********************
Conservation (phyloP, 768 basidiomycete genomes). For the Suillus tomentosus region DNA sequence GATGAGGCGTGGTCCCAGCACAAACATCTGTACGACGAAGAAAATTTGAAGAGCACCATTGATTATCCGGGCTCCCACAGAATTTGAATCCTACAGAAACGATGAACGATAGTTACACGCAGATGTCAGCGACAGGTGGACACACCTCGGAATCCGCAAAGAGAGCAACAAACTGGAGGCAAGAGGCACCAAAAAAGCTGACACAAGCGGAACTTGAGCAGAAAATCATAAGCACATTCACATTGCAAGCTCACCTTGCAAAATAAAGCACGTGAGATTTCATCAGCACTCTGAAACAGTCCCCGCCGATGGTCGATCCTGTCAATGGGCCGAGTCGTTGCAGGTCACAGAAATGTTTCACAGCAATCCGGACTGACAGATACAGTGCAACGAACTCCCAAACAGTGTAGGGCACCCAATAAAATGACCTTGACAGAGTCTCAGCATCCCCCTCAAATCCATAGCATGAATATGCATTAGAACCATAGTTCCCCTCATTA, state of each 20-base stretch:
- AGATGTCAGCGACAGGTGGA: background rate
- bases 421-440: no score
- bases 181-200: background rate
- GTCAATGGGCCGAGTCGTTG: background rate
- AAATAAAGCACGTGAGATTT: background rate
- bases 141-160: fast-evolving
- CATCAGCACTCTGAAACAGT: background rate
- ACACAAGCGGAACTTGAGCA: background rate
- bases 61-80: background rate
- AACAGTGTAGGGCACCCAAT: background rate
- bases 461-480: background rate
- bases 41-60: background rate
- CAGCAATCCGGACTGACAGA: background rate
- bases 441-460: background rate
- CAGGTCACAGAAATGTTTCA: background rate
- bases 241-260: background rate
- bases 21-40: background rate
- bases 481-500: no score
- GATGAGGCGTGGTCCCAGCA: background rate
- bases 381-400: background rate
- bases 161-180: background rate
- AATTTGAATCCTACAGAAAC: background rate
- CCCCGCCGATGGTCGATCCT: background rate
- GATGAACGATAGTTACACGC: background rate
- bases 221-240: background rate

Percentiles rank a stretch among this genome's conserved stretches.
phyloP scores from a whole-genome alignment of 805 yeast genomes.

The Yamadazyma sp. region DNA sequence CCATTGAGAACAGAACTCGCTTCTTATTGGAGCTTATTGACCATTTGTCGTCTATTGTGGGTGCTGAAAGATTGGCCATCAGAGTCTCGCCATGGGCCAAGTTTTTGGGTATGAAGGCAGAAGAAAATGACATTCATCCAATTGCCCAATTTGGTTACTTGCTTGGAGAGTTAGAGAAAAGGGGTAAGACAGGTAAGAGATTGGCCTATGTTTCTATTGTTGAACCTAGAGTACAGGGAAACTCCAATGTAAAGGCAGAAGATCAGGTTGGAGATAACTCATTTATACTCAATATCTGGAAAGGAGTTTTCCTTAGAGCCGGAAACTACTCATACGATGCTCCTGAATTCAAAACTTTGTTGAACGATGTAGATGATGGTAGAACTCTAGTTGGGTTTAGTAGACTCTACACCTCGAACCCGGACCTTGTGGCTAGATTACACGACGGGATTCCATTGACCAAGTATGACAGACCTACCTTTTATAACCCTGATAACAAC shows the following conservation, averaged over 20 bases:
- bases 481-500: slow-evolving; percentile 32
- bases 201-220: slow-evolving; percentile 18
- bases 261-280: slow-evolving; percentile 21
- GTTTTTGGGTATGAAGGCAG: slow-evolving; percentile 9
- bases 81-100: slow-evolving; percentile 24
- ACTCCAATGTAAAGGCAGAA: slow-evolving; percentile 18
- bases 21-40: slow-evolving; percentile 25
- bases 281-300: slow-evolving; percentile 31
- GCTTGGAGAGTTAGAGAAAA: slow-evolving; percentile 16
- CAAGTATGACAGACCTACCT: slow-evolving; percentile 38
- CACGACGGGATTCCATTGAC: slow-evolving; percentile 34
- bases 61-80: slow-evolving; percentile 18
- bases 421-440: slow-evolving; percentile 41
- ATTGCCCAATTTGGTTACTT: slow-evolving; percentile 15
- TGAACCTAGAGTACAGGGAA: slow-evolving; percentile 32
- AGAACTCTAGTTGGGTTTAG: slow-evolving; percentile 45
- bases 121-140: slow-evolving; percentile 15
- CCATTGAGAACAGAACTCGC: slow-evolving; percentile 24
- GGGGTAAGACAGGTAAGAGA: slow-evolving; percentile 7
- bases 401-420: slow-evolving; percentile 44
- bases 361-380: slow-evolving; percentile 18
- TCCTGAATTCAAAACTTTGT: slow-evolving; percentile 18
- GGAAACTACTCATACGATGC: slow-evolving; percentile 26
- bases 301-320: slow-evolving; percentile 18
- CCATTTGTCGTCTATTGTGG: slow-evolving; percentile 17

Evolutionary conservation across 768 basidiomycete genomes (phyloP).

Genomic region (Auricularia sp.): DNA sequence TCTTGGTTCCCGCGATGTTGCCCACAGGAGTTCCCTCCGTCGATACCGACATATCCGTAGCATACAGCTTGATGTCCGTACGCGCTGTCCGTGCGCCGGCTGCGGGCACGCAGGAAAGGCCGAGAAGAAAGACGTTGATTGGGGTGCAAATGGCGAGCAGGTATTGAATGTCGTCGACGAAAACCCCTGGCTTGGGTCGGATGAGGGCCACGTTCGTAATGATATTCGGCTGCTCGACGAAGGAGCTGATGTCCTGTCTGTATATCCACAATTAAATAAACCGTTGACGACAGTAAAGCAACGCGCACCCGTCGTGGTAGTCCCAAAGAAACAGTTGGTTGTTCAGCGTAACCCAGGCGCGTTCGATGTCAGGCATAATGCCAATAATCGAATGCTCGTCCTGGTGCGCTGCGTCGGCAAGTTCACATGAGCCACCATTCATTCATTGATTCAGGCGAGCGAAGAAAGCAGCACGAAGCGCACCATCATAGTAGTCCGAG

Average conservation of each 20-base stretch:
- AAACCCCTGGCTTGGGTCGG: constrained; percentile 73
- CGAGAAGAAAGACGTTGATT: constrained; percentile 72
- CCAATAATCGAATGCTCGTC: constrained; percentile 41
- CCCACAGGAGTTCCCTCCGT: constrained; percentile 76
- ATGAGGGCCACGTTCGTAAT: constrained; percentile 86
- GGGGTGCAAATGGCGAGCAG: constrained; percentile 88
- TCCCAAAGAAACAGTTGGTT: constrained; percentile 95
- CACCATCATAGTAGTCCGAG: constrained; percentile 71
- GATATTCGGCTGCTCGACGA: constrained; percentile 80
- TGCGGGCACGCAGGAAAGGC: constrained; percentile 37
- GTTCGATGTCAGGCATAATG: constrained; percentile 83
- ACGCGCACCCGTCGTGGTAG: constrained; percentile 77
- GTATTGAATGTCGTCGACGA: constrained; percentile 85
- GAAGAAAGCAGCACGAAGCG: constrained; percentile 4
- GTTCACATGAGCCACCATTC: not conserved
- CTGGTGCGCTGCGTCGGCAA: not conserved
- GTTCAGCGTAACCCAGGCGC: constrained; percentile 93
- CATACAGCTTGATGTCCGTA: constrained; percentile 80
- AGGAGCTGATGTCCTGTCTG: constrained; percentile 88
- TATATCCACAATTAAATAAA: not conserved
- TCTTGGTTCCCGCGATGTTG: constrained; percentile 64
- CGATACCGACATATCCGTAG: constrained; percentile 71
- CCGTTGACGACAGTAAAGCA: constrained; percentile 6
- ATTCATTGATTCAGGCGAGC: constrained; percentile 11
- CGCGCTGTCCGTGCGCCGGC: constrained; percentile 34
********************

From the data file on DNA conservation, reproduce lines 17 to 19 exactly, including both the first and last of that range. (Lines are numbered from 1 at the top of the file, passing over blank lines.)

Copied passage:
- bases 241-260: background rate
- bases 21-40: background rate
- bases 481-500: no score